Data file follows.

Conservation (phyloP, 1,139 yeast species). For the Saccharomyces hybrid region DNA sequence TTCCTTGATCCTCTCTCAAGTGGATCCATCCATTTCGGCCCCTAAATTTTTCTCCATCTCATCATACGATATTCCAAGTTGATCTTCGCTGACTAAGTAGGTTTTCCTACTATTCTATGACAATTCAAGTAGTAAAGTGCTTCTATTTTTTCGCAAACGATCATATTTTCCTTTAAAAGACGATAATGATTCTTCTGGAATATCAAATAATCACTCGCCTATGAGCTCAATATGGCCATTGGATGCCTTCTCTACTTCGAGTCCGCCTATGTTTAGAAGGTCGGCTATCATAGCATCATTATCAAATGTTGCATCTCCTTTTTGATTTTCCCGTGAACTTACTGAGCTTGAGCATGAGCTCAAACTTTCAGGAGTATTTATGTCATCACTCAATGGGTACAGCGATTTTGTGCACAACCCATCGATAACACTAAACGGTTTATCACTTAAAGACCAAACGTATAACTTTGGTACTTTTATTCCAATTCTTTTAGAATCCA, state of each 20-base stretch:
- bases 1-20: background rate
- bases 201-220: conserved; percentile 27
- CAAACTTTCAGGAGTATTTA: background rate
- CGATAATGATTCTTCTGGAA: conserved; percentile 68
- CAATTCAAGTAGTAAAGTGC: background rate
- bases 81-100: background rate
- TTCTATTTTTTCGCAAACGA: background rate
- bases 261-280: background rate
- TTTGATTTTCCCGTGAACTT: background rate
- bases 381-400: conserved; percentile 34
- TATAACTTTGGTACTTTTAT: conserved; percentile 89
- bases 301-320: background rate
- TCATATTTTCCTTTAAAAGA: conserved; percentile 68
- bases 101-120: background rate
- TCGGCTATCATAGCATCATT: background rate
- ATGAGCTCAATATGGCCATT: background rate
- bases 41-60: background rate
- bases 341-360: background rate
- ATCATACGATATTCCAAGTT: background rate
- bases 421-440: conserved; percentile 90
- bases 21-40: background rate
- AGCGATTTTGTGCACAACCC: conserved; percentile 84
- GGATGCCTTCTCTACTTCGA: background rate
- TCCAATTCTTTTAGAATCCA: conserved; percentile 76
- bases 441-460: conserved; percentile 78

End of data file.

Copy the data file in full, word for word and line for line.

Conservation (phyloP, 1,139 yeast species). For the Saccharomyces hybrid region DNA sequence TTCCTTGATCCTCTCTCAAGTGGATCCATCCATTTCGGCCCCTAAATTTTTCTCCATCTCATCATACGATATTCCAAGTTGATCTTCGCTGACTAAGTAGGTTTTCCTACTATTCTATGACAATTCAAGTAGTAAAGTGCTTCTATTTTTTCGCAAACGATCATATTTTCCTTTAAAAGACGATAATGATTCTTCTGGAATATCAAATAATCACTCGCCTATGAGCTCAATATGGCCATTGGATGCCTTCTCTACTTCGAGTCCGCCTATGTTTAGAAGGTCGGCTATCATAGCATCATTATCAAATGTTGCATCTCCTTTTTGATTTTCCCGTGAACTTACTGAGCTTGAGCATGAGCTCAAACTTTCAGGAGTATTTATGTCATCACTCAATGGGTACAGCGATTTTGTGCACAACCCATCGATAACACTAAACGGTTTATCACTTAAAGACCAAACGTATAACTTTGGTACTTTTATTCCAATTCTTTTAGAATCCA, state of each 20-base stretch:
- bases 1-20: background rate
- bases 201-220: conserved; percentile 27
- CAAACTTTCAGGAGTATTTA: background rate
- CGATAATGATTCTTCTGGAA: conserved; percentile 68
- CAATTCAAGTAGTAAAGTGC: background rate
- bases 81-100: background rate
- TTCTATTTTTTCGCAAACGA: background rate
- bases 261-280: background rate
- TTTGATTTTCCCGTGAACTT: background rate
- bases 381-400: conserved; percentile 34
- TATAACTTTGGTACTTTTAT: conserved; percentile 89
- bases 301-320: background rate
- TCATATTTTCCTTTAAAAGA: conserved; percentile 68
- bases 101-120: background rate
- TCGGCTATCATAGCATCATT: background rate
- ATGAGCTCAATATGGCCATT: background rate
- bases 41-60: background rate
- bases 341-360: background rate
- ATCATACGATATTCCAAGTT: background rate
- bases 421-440: conserved; percentile 90
- bases 21-40: background rate
- AGCGATTTTGTGCACAACCC: conserved; percentile 84
- GGATGCCTTCTCTACTTCGA: background rate
- TCCAATTCTTTTAGAATCCA: conserved; percentile 76
- bases 441-460: conserved; percentile 78